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Call one script from another

Posted on 2003-03-05
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Last Modified: 2010-04-21
Hi ,

I need to write a Unix script A which echoes commands into another script B so that we can execute B from the shell .

Please let me know how to do this

Rgds
MRA

0
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Question by:MRA
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15 Comments
 
LVL 21

Expert Comment

by:tfewster
ID: 8071742
e.g.
#start of scriptA
various commands
.
echo "#!/usr/bin/ksh" > /tmp/scriptB
echo "first_command" >> /tmp/scriptB
.
Other commands
chmod 755 /tmp/scriptB
# end of scriptA
0
 

Author Comment

by:MRA
ID: 8071775
Hi tfewster,

Thanks for the quick reply.
But I need to write 100+ lines of code into 2nd script

Is there any easier way of doing it, please let me know.

Rgds
MRA
0
 
LVL 18

Expert Comment

by:liddler
ID: 8072215
Do you mean that you already have you commands in a file and you just don't want to do all of the typing?
If so, assuming your commands are in a file called comm, change tfewster's script to:
#start of scriptA
various commands
.
echo "#!/usr/bin/ksh" > /tmp/scriptB
(while read line
do
echo $line >> /tmp/scriptB
done ) < comm
.
Other commands
chmod 755 /tmp/scriptB
# end of scriptA

If that's not what you want, give us a few more details
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LVL 9

Expert Comment

by:HamdyHassan
ID: 8073108
liddler,
if true what you assume, it will be better to do

cp comm scriptB
vi scriptB   and add "#!/usr/bin/ksh" at the top
chmod 755 scriptB


0
 
LVL 18

Expert Comment

by:liddler
ID: 8073284
HamdyHassan - good point! maybe we don't really understand MRA wants.
0
 
LVL 21

Expert Comment

by:tfewster
ID: 8074045
Possibly scriptB will need to be "customised" by inserting variables, like writing a .netrc file for ftp to use...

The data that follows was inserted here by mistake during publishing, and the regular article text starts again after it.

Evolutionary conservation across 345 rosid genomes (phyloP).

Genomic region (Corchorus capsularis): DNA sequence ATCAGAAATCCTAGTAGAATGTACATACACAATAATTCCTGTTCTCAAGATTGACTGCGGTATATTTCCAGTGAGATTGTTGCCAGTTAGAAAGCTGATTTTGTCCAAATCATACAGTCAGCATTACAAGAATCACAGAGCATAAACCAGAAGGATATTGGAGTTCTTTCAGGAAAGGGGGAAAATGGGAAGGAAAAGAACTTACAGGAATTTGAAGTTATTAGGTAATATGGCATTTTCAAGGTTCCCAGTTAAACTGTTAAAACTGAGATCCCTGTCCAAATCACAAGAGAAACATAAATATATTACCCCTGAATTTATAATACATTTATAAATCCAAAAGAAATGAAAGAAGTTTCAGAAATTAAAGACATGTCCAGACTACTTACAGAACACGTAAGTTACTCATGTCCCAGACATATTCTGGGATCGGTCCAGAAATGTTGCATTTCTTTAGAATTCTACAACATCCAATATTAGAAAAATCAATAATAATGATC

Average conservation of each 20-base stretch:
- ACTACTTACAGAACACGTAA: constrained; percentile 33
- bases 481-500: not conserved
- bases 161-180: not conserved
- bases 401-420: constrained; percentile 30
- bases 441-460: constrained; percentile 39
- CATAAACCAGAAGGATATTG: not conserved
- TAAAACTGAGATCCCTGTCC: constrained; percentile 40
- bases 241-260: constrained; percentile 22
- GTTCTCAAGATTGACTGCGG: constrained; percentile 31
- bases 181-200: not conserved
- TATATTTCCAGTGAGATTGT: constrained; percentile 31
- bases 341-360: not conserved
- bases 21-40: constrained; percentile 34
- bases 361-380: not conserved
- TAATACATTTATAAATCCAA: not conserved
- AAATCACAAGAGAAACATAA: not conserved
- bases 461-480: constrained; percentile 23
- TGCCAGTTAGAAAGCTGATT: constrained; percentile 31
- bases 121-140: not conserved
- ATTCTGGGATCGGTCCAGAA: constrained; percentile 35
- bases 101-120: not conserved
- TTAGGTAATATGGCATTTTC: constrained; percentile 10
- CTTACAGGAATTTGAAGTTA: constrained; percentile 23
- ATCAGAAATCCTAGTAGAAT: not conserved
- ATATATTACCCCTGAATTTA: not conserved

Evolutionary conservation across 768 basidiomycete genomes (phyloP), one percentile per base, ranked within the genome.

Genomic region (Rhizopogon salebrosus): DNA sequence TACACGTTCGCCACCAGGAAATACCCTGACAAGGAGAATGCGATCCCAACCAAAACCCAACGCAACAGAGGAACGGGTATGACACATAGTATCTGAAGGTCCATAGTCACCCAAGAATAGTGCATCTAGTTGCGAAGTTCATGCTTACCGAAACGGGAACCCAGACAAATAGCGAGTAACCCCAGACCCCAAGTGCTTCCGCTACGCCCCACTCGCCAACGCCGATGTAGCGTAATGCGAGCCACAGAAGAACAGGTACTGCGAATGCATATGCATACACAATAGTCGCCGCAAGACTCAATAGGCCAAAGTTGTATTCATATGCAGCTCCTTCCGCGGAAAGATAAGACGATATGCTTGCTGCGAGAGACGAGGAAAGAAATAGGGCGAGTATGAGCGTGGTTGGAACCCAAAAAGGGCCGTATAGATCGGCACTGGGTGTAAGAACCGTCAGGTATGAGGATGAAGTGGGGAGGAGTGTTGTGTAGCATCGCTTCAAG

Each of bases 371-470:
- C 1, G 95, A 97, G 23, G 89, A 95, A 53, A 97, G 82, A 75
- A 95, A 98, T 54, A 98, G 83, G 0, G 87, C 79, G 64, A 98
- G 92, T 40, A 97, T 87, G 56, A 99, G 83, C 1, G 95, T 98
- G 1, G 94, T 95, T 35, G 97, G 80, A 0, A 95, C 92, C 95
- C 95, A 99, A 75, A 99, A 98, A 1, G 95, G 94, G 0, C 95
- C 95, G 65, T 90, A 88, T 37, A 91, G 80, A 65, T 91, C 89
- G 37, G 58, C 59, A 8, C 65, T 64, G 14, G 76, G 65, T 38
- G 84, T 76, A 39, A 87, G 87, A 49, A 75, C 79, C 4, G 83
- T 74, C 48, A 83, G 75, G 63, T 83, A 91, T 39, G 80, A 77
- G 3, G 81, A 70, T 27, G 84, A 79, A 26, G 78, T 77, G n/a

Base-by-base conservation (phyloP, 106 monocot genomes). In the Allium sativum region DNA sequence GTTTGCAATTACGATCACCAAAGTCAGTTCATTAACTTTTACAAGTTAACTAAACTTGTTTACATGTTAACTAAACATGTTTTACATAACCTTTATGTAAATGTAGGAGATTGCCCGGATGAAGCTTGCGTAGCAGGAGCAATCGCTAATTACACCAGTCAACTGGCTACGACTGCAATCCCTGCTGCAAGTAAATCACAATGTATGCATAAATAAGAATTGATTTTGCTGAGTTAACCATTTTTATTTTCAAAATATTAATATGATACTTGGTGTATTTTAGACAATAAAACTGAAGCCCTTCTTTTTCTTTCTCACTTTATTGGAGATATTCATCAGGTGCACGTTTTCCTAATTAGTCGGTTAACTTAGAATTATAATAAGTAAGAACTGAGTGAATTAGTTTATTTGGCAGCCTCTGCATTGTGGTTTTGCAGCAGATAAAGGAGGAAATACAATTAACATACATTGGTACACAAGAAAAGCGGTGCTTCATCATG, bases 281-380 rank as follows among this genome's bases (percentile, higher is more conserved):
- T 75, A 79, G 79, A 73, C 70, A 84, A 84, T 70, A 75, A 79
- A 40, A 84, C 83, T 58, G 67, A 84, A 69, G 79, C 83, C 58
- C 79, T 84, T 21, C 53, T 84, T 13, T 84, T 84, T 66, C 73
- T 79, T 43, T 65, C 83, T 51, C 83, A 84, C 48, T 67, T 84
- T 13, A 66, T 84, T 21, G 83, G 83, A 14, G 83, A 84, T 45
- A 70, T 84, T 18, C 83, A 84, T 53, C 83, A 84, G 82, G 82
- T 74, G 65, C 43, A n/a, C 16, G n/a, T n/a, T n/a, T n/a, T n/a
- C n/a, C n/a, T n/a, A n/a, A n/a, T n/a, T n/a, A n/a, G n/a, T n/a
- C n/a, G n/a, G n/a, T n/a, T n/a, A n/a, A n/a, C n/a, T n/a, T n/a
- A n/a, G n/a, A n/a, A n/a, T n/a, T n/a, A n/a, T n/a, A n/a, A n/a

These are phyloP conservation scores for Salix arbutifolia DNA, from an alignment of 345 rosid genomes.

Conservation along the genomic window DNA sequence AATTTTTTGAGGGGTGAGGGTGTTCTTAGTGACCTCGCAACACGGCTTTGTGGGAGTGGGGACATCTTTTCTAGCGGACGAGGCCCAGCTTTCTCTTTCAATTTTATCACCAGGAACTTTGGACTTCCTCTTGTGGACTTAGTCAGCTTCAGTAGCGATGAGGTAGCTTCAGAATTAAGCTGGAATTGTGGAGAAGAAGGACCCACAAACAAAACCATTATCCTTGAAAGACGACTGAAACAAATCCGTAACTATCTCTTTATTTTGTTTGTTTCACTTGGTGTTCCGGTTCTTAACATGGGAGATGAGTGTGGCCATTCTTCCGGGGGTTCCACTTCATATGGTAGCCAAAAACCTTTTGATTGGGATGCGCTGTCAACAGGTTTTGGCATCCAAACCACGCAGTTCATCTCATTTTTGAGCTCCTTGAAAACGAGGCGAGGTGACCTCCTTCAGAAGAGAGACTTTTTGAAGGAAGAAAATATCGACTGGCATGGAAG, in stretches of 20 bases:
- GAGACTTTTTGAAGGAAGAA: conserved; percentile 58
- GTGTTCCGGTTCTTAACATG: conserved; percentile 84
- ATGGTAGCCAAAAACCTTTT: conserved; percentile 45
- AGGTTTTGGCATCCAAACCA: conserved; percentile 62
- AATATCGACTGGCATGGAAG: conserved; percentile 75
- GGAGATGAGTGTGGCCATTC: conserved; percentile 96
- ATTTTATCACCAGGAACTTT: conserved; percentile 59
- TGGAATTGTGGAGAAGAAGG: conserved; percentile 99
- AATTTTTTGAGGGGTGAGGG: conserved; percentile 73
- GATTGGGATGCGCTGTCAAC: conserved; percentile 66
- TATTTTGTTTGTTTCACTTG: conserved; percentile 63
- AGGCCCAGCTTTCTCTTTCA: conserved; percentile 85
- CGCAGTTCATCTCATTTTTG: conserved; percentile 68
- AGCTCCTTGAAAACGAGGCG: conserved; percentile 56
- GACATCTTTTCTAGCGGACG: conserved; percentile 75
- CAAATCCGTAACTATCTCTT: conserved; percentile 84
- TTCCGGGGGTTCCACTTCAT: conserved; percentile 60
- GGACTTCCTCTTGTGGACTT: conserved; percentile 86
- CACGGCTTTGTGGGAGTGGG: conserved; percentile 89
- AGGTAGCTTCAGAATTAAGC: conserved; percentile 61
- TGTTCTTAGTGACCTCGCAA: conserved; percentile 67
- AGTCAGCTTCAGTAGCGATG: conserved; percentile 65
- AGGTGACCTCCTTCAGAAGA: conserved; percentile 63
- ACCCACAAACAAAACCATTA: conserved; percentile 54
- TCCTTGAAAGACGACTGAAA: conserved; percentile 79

MRA, if you can give us more background on what you are trying to do, we may be able to suggest an easier way.
0
 
LVL 48

Expert Comment

by:Tintin
ID: 8075114
Just to illustrate a point, here's a easier way to write 100+ lines of code into a 2nd script

#!/bin/sh
exec 1>newscript.sh

cat <<EOF
#!/bin/sh
#
# This is an automatically generated script
EOF

a=1
while [ $a -lt 100 ]
do
  echo "echo \"a=$a\""
  a=`expr $a + 1`
done
0
 

Author Comment

by:MRA
ID: 8078905
Hi All,

Thanks a lot for the response.
Sorry for the inadequate data.

The actual scenario is,
I have a set of commands in script A.
At runtime I need to create script B from A so that finally user can run script B at unix prompt after running script A.
A portion of commands from script A needs to be redirected to script B.

I used the method indicated by Tintin and it solved my problem .

Now the problem is , after

 #!/bin/sh
exec 1>newscript.sh

cat <<EOF
#!/bin/sh
#
# This is an automatically generated script
EOF

I have ,

echo " Now execute newscript.sh"

Even this echo statement is going into newscript.sh

How do I stop this redirection now???
Please let me know

Thanks again.
MRA
0
 
LVL 1

Expert Comment

by:sosatan
ID: 8082817
hey,

you could simply put the 'echo "Now execute.." ' statement before you do the exec. it might work.


0
 
LVL 1

Expert Comment

by:sosatan
ID: 8082949
hey,

you could simply put the 'echo "Now execute.." ' statement before you do the exec. it might work.


0
 
LVL 1

Expert Comment

by:sosatan
ID: 8082950
hey,

you could simply put the 'echo "Now execute.." ' statement before you do the exec. it might work.


0
 
LVL 48

Accepted Solution

by:
Tintin earned 100 total points
ID: 8084881
The redirection of STDOUT to a file is useful when you want all output to be redirected.

An alternative is

#!/bin/sh

cat >newscript.sh <<EOF
#!/bin/sh
#
# This is an automatically generated script
EOF

echo " Now execute newscript.sh"
0
 

Author Comment

by:MRA
ID: 8126532
Hi,

Thanks for all the help, I am done with the script now.
To stop redirection I used the following

exec >&2

Rgds
MRA
0

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